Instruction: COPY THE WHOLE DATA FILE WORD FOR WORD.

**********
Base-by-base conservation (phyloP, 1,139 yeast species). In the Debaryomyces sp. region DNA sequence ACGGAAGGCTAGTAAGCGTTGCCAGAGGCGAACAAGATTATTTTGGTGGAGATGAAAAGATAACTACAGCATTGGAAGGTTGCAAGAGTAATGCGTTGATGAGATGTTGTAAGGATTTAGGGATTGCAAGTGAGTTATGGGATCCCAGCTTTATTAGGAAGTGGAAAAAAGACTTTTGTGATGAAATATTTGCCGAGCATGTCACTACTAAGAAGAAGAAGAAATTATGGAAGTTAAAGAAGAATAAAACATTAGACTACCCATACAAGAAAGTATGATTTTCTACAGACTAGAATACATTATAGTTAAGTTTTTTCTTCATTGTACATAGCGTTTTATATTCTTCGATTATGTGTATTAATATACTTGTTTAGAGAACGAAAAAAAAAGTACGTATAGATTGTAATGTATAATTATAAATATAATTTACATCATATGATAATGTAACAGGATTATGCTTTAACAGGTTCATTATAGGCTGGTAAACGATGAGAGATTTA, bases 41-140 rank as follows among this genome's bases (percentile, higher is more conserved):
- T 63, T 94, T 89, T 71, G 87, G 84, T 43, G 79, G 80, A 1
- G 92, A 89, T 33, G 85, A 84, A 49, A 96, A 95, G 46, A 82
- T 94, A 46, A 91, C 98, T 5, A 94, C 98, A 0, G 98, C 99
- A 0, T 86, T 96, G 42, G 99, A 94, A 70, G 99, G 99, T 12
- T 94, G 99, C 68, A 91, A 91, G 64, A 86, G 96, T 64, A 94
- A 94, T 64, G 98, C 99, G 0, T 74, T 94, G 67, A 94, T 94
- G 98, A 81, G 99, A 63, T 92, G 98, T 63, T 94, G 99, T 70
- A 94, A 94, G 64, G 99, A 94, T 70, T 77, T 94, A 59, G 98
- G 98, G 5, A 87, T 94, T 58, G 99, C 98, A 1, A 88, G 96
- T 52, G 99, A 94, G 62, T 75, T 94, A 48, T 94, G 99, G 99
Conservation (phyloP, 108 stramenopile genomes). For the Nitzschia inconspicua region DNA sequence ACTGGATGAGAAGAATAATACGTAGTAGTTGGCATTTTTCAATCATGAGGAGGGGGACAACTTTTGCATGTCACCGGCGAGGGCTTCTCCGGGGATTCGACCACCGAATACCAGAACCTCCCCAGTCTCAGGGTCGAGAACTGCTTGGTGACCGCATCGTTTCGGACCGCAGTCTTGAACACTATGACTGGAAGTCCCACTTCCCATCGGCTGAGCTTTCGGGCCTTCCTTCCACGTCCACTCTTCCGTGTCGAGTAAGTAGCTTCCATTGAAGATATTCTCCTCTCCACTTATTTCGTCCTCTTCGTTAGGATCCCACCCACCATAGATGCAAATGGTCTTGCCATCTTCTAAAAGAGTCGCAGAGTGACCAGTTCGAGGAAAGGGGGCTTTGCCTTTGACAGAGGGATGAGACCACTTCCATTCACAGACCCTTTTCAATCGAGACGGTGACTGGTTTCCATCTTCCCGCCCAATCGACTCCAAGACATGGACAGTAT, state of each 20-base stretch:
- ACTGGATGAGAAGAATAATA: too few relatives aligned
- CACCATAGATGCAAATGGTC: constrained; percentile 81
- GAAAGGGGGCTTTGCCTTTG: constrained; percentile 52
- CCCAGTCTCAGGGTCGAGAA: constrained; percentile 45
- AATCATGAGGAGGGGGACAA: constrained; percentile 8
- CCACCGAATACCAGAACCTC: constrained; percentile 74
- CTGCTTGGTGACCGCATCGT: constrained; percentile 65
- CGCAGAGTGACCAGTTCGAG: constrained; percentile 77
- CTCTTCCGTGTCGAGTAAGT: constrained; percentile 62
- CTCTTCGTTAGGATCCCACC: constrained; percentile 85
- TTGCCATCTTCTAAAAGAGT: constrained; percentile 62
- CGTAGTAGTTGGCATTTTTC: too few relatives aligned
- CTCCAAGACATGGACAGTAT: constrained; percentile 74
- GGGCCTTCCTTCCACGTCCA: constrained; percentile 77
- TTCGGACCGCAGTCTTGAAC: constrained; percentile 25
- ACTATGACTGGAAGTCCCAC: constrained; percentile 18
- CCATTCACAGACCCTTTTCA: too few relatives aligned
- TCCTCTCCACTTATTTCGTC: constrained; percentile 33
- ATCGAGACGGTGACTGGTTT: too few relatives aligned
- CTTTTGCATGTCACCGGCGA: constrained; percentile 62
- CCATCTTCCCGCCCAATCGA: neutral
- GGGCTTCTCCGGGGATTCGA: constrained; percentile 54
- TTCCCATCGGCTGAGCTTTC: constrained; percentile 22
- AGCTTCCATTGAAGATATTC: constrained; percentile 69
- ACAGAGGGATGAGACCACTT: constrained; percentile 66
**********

Base-by-base conservation (phyloP, 1,139 yeast species). In the Debaryomyces sp. region DNA sequence ACGGAAGGCTAGTAAGCGTTGCCAGAGGCGAACAAGATTATTTTGGTGGAGATGAAAAGATAACTACAGCATTGGAAGGTTGCAAGAGTAATGCGTTGATGAGATGTTGTAAGGATTTAGGGATTGCAAGTGAGTTATGGGATCCCAGCTTTATTAGGAAGTGGAAAAAAGACTTTTGTGATGAAATATTTGCCGAGCATGTCACTACTAAGAAGAAGAAGAAATTATGGAAGTTAAAGAAGAATAAAACATTAGACTACCCATACAAGAAAGTATGATTTTCTACAGACTAGAATACATTATAGTTAAGTTTTTTCTTCATTGTACATAGCGTTTTATATTCTTCGATTATGTGTATTAATATACTTGTTTAGAGAACGAAAAAAAAAGTACGTATAGATTGTAATGTATAATTATAAATATAATTTACATCATATGATAATGTAACAGGATTATGCTTTAACAGGTTCATTATAGGCTGGTAAACGATGAGAGATTTA, bases 41-140 rank as follows among this genome's bases (percentile, higher is more conserved):
- T 63, T 94, T 89, T 71, G 87, G 84, T 43, G 79, G 80, A 1
- G 92, A 89, T 33, G 85, A 84, A 49, A 96, A 95, G 46, A 82
- T 94, A 46, A 91, C 98, T 5, A 94, C 98, A 0, G 98, C 99
- A 0, T 86, T 96, G 42, G 99, A 94, A 70, G 99, G 99, T 12
- T 94, G 99, C 68, A 91, A 91, G 64, A 86, G 96, T 64, A 94
- A 94, T 64, G 98, C 99, G 0, T 74, T 94, G 67, A 94, T 94
- G 98, A 81, G 99, A 63, T 92, G 98, T 63, T 94, G 99, T 70
- A 94, A 94, G 64, G 99, A 94, T 70, T 77, T 94, A 59, G 98
- G 98, G 5, A 87, T 94, T 58, G 99, C 98, A 1, A 88, G 96
- T 52, G 99, A 94, G 62, T 75, T 94, A 48, T 94, G 99, G 99
Conservation (phyloP, 108 stramenopile genomes). For the Nitzschia inconspicua region DNA sequence ACTGGATGAGAAGAATAATACGTAGTAGTTGGCATTTTTCAATCATGAGGAGGGGGACAACTTTTGCATGTCACCGGCGAGGGCTTCTCCGGGGATTCGACCACCGAATACCAGAACCTCCCCAGTCTCAGGGTCGAGAACTGCTTGGTGACCGCATCGTTTCGGACCGCAGTCTTGAACACTATGACTGGAAGTCCCACTTCCCATCGGCTGAGCTTTCGGGCCTTCCTTCCACGTCCACTCTTCCGTGTCGAGTAAGTAGCTTCCATTGAAGATATTCTCCTCTCCACTTATTTCGTCCTCTTCGTTAGGATCCCACCCACCATAGATGCAAATGGTCTTGCCATCTTCTAAAAGAGTCGCAGAGTGACCAGTTCGAGGAAAGGGGGCTTTGCCTTTGACAGAGGGATGAGACCACTTCCATTCACAGACCCTTTTCAATCGAGACGGTGACTGGTTTCCATCTTCCCGCCCAATCGACTCCAAGACATGGACAGTAT, state of each 20-base stretch:
- ACTGGATGAGAAGAATAATA: too few relatives aligned
- CACCATAGATGCAAATGGTC: constrained; percentile 81
- GAAAGGGGGCTTTGCCTTTG: constrained; percentile 52
- CCCAGTCTCAGGGTCGAGAA: constrained; percentile 45
- AATCATGAGGAGGGGGACAA: constrained; percentile 8
- CCACCGAATACCAGAACCTC: constrained; percentile 74
- CTGCTTGGTGACCGCATCGT: constrained; percentile 65
- CGCAGAGTGACCAGTTCGAG: constrained; percentile 77
- CTCTTCCGTGTCGAGTAAGT: constrained; percentile 62
- CTCTTCGTTAGGATCCCACC: constrained; percentile 85
- TTGCCATCTTCTAAAAGAGT: constrained; percentile 62
- CGTAGTAGTTGGCATTTTTC: too few relatives aligned
- CTCCAAGACATGGACAGTAT: constrained; percentile 74
- GGGCCTTCCTTCCACGTCCA: constrained; percentile 77
- TTCGGACCGCAGTCTTGAAC: constrained; percentile 25
- ACTATGACTGGAAGTCCCAC: constrained; percentile 18
- CCATTCACAGACCCTTTTCA: too few relatives aligned
- TCCTCTCCACTTATTTCGTC: constrained; percentile 33
- ATCGAGACGGTGACTGGTTT: too few relatives aligned
- CTTTTGCATGTCACCGGCGA: constrained; percentile 62
- CCATCTTCCCGCCCAATCGA: neutral
- GGGCTTCTCCGGGGATTCGA: constrained; percentile 54
- TTCCCATCGGCTGAGCTTTC: constrained; percentile 22
- AGCTTCCATTGAAGATATTC: constrained; percentile 69
- ACAGAGGGATGAGACCACTT: constrained; percentile 66